ArtsUNC Charlotte

Charlotte Professor Co-Curator Of West African Exhibition

In an ambitious project that marries art, culture, and academia, Lisa Homann, an UNC Charlotte Associate Professor of Art History, is at the forefront of an international exhibition set to bring contemporary West African masquerade to the global stage. The exhibition, titled “New Masks Now: Artists Innovating Masquerade in Contemporary West Africa,” has received a significant boost with a $500,000 grant from the National Endowment for the Humanities (NEH). Organized by the New Orleans Museum of Art and featuring Homann as a co-curator, the exhibition is poised to offer a fresh perspective on a vibrant art form deeply rooted in tradition yet pulsating with modern energy.

The NEH grant, a substantial endorsement of the project’s cultural and scholarly significance, will support the exhibition’s implementation, a complementary publication, and the creation of associated public programs, underlining the initiative’s comprehensive approach to engagement and education. The announcement of Simeneh Gebremariam to oversee these programs adds further anticipation to the exhibition’s rollout.

Homann’s involvement is not just administrative; her deep dive into West African masquerade, particularly in Burkina Faso, spans nearly two decades of research, collaboration, and advocacy. Her journey, marked by encounters with artists like the renowned André Sanou and his successor and son, David Sanou, underscores a personal commitment to the art form. “I want people to know that dad himself wanted to do this during his lifetime but well…God has changed things. [Dad] couldn’t do it, but it was his will,” David Sanou conveyed to Homann, highlighting a narrative of legacy and aspiration that threads through the exhibition.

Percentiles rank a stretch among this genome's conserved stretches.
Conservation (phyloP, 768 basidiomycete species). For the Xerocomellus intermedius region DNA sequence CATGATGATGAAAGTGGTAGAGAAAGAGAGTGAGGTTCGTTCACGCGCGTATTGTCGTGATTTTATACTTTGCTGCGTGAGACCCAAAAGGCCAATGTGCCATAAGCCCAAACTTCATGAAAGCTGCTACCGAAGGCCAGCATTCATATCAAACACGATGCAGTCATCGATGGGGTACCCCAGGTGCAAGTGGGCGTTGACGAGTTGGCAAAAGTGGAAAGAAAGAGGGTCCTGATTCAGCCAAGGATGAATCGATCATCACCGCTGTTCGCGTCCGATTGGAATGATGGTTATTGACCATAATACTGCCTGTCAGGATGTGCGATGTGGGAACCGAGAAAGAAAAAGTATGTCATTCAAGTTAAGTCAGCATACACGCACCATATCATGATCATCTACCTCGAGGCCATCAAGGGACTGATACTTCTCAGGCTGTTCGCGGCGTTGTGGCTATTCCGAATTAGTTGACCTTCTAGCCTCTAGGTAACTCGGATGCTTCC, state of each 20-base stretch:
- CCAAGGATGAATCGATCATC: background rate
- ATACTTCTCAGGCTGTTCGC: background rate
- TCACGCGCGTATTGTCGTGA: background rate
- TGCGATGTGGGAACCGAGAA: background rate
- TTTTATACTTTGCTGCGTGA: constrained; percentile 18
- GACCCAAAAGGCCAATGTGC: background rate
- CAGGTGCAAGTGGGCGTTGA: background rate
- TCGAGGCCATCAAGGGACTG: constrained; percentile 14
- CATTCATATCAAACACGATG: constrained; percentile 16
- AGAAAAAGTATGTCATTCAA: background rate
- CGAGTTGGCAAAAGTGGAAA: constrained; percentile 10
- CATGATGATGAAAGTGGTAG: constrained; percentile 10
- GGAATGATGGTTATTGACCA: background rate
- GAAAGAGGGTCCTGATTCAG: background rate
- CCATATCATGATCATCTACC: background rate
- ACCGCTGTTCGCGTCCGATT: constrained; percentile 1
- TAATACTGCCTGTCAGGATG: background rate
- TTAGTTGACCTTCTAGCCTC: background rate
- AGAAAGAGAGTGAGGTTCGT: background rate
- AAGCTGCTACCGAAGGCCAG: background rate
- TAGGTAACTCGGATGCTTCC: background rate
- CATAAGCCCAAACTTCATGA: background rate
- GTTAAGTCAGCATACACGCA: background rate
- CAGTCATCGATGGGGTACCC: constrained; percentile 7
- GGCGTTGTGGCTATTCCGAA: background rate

“New Masks Now” aims to showcase the work of four contemporary artists from West Africa, each bringing their unique voice and vision to the masquerade tradition. The exhibition will debut in the spring of 2025 at the New Orleans Museum of Art before embarking on a tour across notable venues in the United States, including the Frist Art Museum in Nashville, Tennessee, and the Smithsonian Institution’s National Museum of African Art in Washington, D.C. A parallel exhibition will journey through prominent African institutions, starting with the Museum of Black Civilizations in Dakar, Senegal.

Homann’s scholarship and fieldwork have not only contributed to a deeper understanding of masquerade’s cultural and artistic dimensions but have also fostered ethical practices in commissioning and acquiring artwork. Her approach respects the creators and cultural authorities of masquerade, ensuring that the exhibition not only displays art but also honors the communities and traditions from which it springs.

The exhibition seeks to illuminate masquerade as a dynamic and evolving performance art, bridging traditional practices with contemporary artistic expression. By focusing on the careers and perspectives of the featured artists, “New Masks Now” intends to amplify the voices of these creators and their diaspora communities, offering audiences a nuanced exploration of West African cultural identity and creativity.

As Homann prepares for her tenth research trip to Burkina Faso, her work, both past and impending, encapsulates a bridge between continents, eras, and understandings, promising an exhibition that not only showcases art but also fosters a deeper appreciation for the intricate tapestry of human expression that masquerade represents.

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